But the pictures of women weren’t the only pictures Trevor had sent her. There were also screen shots of conversations, but from what she could tell they weren’t with any women. She couldn’t make heads nor tails of all the acronyms and innuendos but she knew it made her skin want to crawl off her flesh. Along the bottom of the email was a list of sites, sites that he advised her not to look for, that she wouldn’t be able to find them anyway. Sites with names that made her head spin like ‘The Hungry Man’s Kitchen’, ‘The Forbidden Meat Locker’, and ‘Cannibal Cafe’.
She was numb. An empty husk barely able to draw in breath. The chain of Grace’s bracelet rattled in her hand. Her eyes flickered to the silver dome in the centre of the table. Shaking, phone left untouched beside her wine, she reached for it. Realising something was about to be revealed, Frankie got excited, letting out a little high-pitched squeal as he watched her hand get closer and closer. She stopped just inches away, her fingers inching to the side instead where a single, white blonde hair was pinched between the dish and the lid. Slowly she pulled it free, holding it up to the light of the candle. Frankie was silent now, as though he could feel the tension in his mother’s blood.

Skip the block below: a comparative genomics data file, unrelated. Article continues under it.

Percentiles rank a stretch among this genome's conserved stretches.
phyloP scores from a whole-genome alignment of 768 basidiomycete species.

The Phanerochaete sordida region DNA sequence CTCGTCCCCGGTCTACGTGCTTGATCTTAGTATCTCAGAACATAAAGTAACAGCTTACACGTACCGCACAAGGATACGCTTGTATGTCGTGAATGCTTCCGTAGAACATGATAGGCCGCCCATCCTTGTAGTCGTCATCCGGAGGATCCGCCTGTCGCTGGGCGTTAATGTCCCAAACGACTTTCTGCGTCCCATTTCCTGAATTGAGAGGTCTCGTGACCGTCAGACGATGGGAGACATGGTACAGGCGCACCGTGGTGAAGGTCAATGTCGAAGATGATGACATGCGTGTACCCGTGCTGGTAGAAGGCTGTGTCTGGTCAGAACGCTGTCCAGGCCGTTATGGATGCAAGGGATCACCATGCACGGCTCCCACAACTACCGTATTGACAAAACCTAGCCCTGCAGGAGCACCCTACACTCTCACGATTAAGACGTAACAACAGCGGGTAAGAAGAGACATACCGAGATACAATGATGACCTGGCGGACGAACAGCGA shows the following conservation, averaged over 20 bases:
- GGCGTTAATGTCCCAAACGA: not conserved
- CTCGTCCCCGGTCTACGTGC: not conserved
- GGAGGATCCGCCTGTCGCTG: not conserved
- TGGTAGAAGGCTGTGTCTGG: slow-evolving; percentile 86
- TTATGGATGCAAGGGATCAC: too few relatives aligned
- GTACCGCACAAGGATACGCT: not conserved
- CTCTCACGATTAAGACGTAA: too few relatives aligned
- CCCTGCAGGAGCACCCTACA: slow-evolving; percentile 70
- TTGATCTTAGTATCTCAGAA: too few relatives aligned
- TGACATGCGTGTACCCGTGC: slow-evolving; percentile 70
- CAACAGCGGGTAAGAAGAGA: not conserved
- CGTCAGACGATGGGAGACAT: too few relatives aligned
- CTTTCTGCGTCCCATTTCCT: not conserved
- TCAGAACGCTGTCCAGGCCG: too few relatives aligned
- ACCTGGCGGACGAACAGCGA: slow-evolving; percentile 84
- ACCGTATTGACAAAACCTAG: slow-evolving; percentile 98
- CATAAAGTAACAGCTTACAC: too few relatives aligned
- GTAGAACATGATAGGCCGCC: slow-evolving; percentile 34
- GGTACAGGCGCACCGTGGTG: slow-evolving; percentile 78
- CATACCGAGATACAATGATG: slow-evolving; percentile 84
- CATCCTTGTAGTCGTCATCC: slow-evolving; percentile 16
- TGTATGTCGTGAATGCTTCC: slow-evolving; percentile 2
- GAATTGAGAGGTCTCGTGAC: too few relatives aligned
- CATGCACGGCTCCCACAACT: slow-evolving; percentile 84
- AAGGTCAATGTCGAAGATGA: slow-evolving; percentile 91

The humming from the kitchen grew louder and her hand jerked, dropping the hair on top of the candle. It sizzled, disintegrating along the hair, leaving the hint of that horrid smell behind.
It took a moment for her to realise her breathing had become ragged. She was sweating.